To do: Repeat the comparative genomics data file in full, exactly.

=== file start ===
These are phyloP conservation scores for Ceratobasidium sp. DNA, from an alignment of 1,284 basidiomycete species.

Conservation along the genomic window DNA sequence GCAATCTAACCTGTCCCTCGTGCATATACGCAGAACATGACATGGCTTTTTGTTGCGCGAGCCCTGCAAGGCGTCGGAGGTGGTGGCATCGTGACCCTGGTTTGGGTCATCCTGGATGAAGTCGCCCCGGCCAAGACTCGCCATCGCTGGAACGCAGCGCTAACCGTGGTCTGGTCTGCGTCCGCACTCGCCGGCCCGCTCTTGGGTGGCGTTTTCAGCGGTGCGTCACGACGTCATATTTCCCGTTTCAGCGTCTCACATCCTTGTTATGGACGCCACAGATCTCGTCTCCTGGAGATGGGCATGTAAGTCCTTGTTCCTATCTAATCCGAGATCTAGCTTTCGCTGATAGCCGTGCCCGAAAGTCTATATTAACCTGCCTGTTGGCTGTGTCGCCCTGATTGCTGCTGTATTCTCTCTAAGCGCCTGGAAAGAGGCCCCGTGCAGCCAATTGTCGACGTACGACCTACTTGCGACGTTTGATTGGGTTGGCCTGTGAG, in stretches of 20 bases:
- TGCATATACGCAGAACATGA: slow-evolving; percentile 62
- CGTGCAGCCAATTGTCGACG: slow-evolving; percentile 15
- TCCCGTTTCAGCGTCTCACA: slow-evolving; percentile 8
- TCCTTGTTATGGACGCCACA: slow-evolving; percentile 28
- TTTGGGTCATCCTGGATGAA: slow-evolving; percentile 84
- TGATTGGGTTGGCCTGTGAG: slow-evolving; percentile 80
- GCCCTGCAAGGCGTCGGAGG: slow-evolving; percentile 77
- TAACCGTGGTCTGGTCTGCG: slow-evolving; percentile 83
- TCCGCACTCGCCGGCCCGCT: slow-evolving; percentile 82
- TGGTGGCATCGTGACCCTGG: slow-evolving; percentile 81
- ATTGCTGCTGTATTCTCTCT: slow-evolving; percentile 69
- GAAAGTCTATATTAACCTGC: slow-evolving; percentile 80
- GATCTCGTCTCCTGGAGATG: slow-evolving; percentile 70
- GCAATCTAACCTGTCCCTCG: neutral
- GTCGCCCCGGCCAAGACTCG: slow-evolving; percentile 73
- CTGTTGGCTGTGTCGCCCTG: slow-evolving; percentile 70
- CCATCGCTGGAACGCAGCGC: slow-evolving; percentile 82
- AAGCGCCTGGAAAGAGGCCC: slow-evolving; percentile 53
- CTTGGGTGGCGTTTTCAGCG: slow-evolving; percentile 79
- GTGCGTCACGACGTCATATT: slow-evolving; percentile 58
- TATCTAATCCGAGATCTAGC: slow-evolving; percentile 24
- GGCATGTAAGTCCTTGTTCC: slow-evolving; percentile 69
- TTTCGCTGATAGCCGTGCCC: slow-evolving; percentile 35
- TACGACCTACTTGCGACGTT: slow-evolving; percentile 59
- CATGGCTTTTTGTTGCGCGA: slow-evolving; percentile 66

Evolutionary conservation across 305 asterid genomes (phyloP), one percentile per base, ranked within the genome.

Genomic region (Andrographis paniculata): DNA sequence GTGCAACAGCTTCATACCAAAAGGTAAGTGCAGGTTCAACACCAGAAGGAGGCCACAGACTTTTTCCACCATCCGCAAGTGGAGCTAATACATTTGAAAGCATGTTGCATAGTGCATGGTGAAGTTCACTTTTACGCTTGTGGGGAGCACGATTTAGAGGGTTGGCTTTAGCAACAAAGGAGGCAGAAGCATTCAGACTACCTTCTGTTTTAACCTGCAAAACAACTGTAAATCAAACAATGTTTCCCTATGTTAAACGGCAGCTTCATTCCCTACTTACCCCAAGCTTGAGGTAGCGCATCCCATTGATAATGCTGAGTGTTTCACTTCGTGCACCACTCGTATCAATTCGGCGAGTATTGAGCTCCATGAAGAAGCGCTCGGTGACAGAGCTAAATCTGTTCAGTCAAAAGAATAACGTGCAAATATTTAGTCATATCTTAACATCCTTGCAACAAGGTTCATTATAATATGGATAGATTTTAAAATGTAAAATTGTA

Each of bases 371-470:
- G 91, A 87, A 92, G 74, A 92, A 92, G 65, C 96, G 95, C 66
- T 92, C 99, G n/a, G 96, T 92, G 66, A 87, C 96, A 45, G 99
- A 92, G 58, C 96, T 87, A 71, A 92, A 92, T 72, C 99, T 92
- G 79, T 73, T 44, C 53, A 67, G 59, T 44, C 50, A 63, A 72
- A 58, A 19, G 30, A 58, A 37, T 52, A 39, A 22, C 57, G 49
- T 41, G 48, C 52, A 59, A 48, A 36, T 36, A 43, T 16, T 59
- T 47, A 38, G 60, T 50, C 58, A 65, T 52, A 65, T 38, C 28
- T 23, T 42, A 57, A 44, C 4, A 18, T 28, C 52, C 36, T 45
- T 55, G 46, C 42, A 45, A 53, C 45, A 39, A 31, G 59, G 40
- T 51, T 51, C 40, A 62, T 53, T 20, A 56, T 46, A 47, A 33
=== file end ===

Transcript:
These are phyloP conservation scores for Ceratobasidium sp. DNA, from an alignment of 1,284 basidiomycete species.

Conservation along the genomic window DNA sequence GCAATCTAACCTGTCCCTCGTGCATATACGCAGAACATGACATGGCTTTTTGTTGCGCGAGCCCTGCAAGGCGTCGGAGGTGGTGGCATCGTGACCCTGGTTTGGGTCATCCTGGATGAAGTCGCCCCGGCCAAGACTCGCCATCGCTGGAACGCAGCGCTAACCGTGGTCTGGTCTGCGTCCGCACTCGCCGGCCCGCTCTTGGGTGGCGTTTTCAGCGGTGCGTCACGACGTCATATTTCCCGTTTCAGCGTCTCACATCCTTGTTATGGACGCCACAGATCTCGTCTCCTGGAGATGGGCATGTAAGTCCTTGTTCCTATCTAATCCGAGATCTAGCTTTCGCTGATAGCCGTGCCCGAAAGTCTATATTAACCTGCCTGTTGGCTGTGTCGCCCTGATTGCTGCTGTATTCTCTCTAAGCGCCTGGAAAGAGGCCCCGTGCAGCCAATTGTCGACGTACGACCTACTTGCGACGTTTGATTGGGTTGGCCTGTGAG, in stretches of 20 bases:
- TGCATATACGCAGAACATGA: slow-evolving; percentile 62
- CGTGCAGCCAATTGTCGACG: slow-evolving; percentile 15
- TCCCGTTTCAGCGTCTCACA: slow-evolving; percentile 8
- TCCTTGTTATGGACGCCACA: slow-evolving; percentile 28
- TTTGGGTCATCCTGGATGAA: slow-evolving; percentile 84
- TGATTGGGTTGGCCTGTGAG: slow-evolving; percentile 80
- GCCCTGCAAGGCGTCGGAGG: slow-evolving; percentile 77
- TAACCGTGGTCTGGTCTGCG: slow-evolving; percentile 83
- TCCGCACTCGCCGGCCCGCT: slow-evolving; percentile 82
- TGGTGGCATCGTGACCCTGG: slow-evolving; percentile 81
- ATTGCTGCTGTATTCTCTCT: slow-evolving; percentile 69
- GAAAGTCTATATTAACCTGC: slow-evolving; percentile 80
- GATCTCGTCTCCTGGAGATG: slow-evolving; percentile 70
- GCAATCTAACCTGTCCCTCG: neutral
- GTCGCCCCGGCCAAGACTCG: slow-evolving; percentile 73
- CTGTTGGCTGTGTCGCCCTG: slow-evolving; percentile 70
- CCATCGCTGGAACGCAGCGC: slow-evolving; percentile 82
- AAGCGCCTGGAAAGAGGCCC: slow-evolving; percentile 53
- CTTGGGTGGCGTTTTCAGCG: slow-evolving; percentile 79
- GTGCGTCACGACGTCATATT: slow-evolving; percentile 58
- TATCTAATCCGAGATCTAGC: slow-evolving; percentile 24
- GGCATGTAAGTCCTTGTTCC: slow-evolving; percentile 69
- TTTCGCTGATAGCCGTGCCC: slow-evolving; percentile 35
- TACGACCTACTTGCGACGTT: slow-evolving; percentile 59
- CATGGCTTTTTGTTGCGCGA: slow-evolving; percentile 66

Evolutionary conservation across 305 asterid genomes (phyloP), one percentile per base, ranked within the genome.

Genomic region (Andrographis paniculata): DNA sequence GTGCAACAGCTTCATACCAAAAGGTAAGTGCAGGTTCAACACCAGAAGGAGGCCACAGACTTTTTCCACCATCCGCAAGTGGAGCTAATACATTTGAAAGCATGTTGCATAGTGCATGGTGAAGTTCACTTTTACGCTTGTGGGGAGCACGATTTAGAGGGTTGGCTTTAGCAACAAAGGAGGCAGAAGCATTCAGACTACCTTCTGTTTTAACCTGCAAAACAACTGTAAATCAAACAATGTTTCCCTATGTTAAACGGCAGCTTCATTCCCTACTTACCCCAAGCTTGAGGTAGCGCATCCCATTGATAATGCTGAGTGTTTCACTTCGTGCACCACTCGTATCAATTCGGCGAGTATTGAGCTCCATGAAGAAGCGCTCGGTGACAGAGCTAAATCTGTTCAGTCAAAAGAATAACGTGCAAATATTTAGTCATATCTTAACATCCTTGCAACAAGGTTCATTATAATATGGATAGATTTTAAAATGTAAAATTGTA

Each of bases 371-470:
- G 91, A 87, A 92, G 74, A 92, A 92, G 65, C 96, G 95, C 66
- T 92, C 99, G n/a, G 96, T 92, G 66, A 87, C 96, A 45, G 99
- A 92, G 58, C 96, T 87, A 71, A 92, A 92, T 72, C 99, T 92
- G 79, T 73, T 44, C 53, A 67, G 59, T 44, C 50, A 63, A 72
- A 58, A 19, G 30, A 58, A 37, T 52, A 39, A 22, C 57, G 49
- T 41, G 48, C 52, A 59, A 48, A 36, T 36, A 43, T 16, T 59
- T 47, A 38, G 60, T 50, C 58, A 65, T 52, A 65, T 38, C 28
- T 23, T 42, A 57, A 44, C 4, A 18, T 28, C 52, C 36, T 45
- T 55, G 46, C 42, A 45, A 53, C 45, A 39, A 31, G 59, G 40
- T 51, T 51, C 40, A 62, T 53, T 20, A 56, T 46, A 47, A 33